Mar 28, 2012
01:28 PM
Café Connecticut

Passing Fancies: Kettle-Cooked, Gluten-Free and . . . Chatty?

 
Passing Fancies: Kettle-Cooked, Gluten-Free and . . . Chatty?

This is the first in a series of blog posts I'm calling "Passing Fancies," devoted to Nutmeggy things and ideas that hold my undivided attention—in a family-approved way—for at least five minutes.

If you're as old as I am, you remember the days—late 1960s? early '70s?—when advertising, particularly on TV, became so clever that watching the ads became an end in itself. In some cases, viewers were so entertained that consuming the product advertised became immaterial (I'm thinking specifically of Alka-Seltzer's "Mamma Mia! That's some spicy meat-a-ball" and 7-Up's "Uncola" campaigns; you may recall others). Such ads may not have boosted sales much, but who cares? We loved 'em.

Well, these days the Internet—seemingly endless repository of self-promotion that it has become—can launch such gambits 10 times as effectively as any other media source, thanks to its interactivity. On the Web, ads don't just play to you, they play with you! Take our new favorite promotional site, home to Old Lyme's Deep River Snacks (deepriversnacks.com), a line of fun food from kettle-cooked potato chips (in a growing number of flavors) to cheesy popcorn. Though the company touts this line as "boutique" snacks, available at only the best gourmet cafés and high-end shops, I note that in Connecticut you can currently find them everywhere from the gift shop at St. Raphael's Hospital in New Haven to the American Auto Stop in North Stonington (and a few Mobil gas stations in between).

Are they great chips? In the interest of full disclosure, I'm not the person to ask—I've only tried the Original Salted Potato Chips, in places where they were the one brand available. Because they're pricey ($2 for a large snack bag), I'd hesitate to call them my chips of choice when it comes to daily budget. But all the snacks have undeniable virtues: They're gluten- and trans-fat free, produced with nothing but "green" sustainable practices applied, and proceeds from every bag sold support nonprofit organizations like the Christopher & Dana Reeve Foundation, SmileTrain and the Terri Brodeur Breast Cancer Foundation.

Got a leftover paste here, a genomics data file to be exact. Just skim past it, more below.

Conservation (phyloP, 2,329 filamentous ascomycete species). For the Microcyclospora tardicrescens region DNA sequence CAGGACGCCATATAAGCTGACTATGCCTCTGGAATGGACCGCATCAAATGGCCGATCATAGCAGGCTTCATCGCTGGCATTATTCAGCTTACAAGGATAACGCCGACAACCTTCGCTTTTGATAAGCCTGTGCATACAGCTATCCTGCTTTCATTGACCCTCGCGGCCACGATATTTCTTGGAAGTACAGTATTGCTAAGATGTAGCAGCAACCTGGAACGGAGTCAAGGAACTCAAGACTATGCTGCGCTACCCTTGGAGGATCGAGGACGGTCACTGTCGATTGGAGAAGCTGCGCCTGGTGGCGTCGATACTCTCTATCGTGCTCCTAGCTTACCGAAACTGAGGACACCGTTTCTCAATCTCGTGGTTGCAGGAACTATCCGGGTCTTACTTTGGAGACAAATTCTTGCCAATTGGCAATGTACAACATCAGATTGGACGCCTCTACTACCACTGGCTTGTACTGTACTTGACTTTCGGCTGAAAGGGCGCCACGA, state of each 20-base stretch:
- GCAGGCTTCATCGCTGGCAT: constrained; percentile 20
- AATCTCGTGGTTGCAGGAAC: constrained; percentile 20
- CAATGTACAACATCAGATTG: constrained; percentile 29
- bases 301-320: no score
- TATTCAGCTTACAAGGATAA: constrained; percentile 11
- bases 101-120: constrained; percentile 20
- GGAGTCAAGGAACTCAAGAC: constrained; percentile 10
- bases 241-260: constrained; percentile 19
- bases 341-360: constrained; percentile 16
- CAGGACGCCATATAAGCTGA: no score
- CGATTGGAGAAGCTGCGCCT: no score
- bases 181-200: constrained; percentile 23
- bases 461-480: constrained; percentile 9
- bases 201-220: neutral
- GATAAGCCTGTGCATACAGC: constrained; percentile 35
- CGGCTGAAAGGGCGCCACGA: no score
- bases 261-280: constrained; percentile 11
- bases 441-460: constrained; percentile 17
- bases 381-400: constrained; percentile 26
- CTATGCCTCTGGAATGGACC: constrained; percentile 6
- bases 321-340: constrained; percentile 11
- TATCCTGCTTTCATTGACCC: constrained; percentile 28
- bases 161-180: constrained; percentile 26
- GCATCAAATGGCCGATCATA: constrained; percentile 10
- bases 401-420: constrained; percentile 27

On the website, these snacks display an additional talent for free: They talk. Not only talk, but discourse, after a fashion: A bag of Original Salted Potato Chips goofs on "The Meaning of LIfe";  Sharp White Cheddar Cheese Popcorn chats about "Misrepresentation"; Sweet Maui Onion Potato Chips take on "Celebrity" and Rosemary & Olive Oil Potato Chips deal with "Interoffice Dating." All of this is meant to be a lighthearted hoot, of course, but there are occasions when things get self-parodic in an uncomfortable way—Cheddar Popcorn's "oooh baby" Barry White timbre, for example, and Maui Onion's Caribbean inflections (which make me glad the nacho chips are mum so far). You're right to assume that this gimmick grows old quickly, but I admit that some of the promised future topics will probably bring me back to the site, if only to confirm that they're an inside joke: Salt & Vinegar Potato Chips on "Baseball Caps," for example, or the Original Salted Chips on President Taft (who snacked on almonds, by the way).

But the interactive feature that has me spending enough spare time to qualify as what Fox News' pundit Bill O'Reilly would call a "stoned slacker" (to appropriate his go-to insult for secular liberals because in this case, it actually seems fitting) is the "Flavor Creator." I swear, it's kept me transfixed since Monday afternoon. Visitors can invent their own snack chips—be they made of potato or corn—with their choice of a variety of embellishments: herbs and spices (cinnamon, Old Bay seasoning), dairy (yogurt, goat cheese); fruits and vegetables (note bene, Deep River folks, that "anchovy" is neither); even meatstuffs like hamburger and crab. I thought I had a killer concept in popcorn flavored with artichoke, truffle oil, Thai spices and beer—kind of a Drunken Salad Popcorn, if you will—but couldn't find the nerve to submit it to the company. Never mind. I'm sure there are plenty of Bevises and Buttheads out there who are thinking, "New Car Smell Nachos . . . huh, huhh, this is going to be cool."

Got a passing fancy of your own that you want to share with me? An idea I should ponder? Book I should read? Movie I should see? Store I should visit? E-mail them to pgrandjean@connecticutmag.com and I'll give a look-see. Please keep all suggestions Connecticut-relevant.

Passing Fancies: Kettle-Cooked, Gluten-Free and . . . Chatty?

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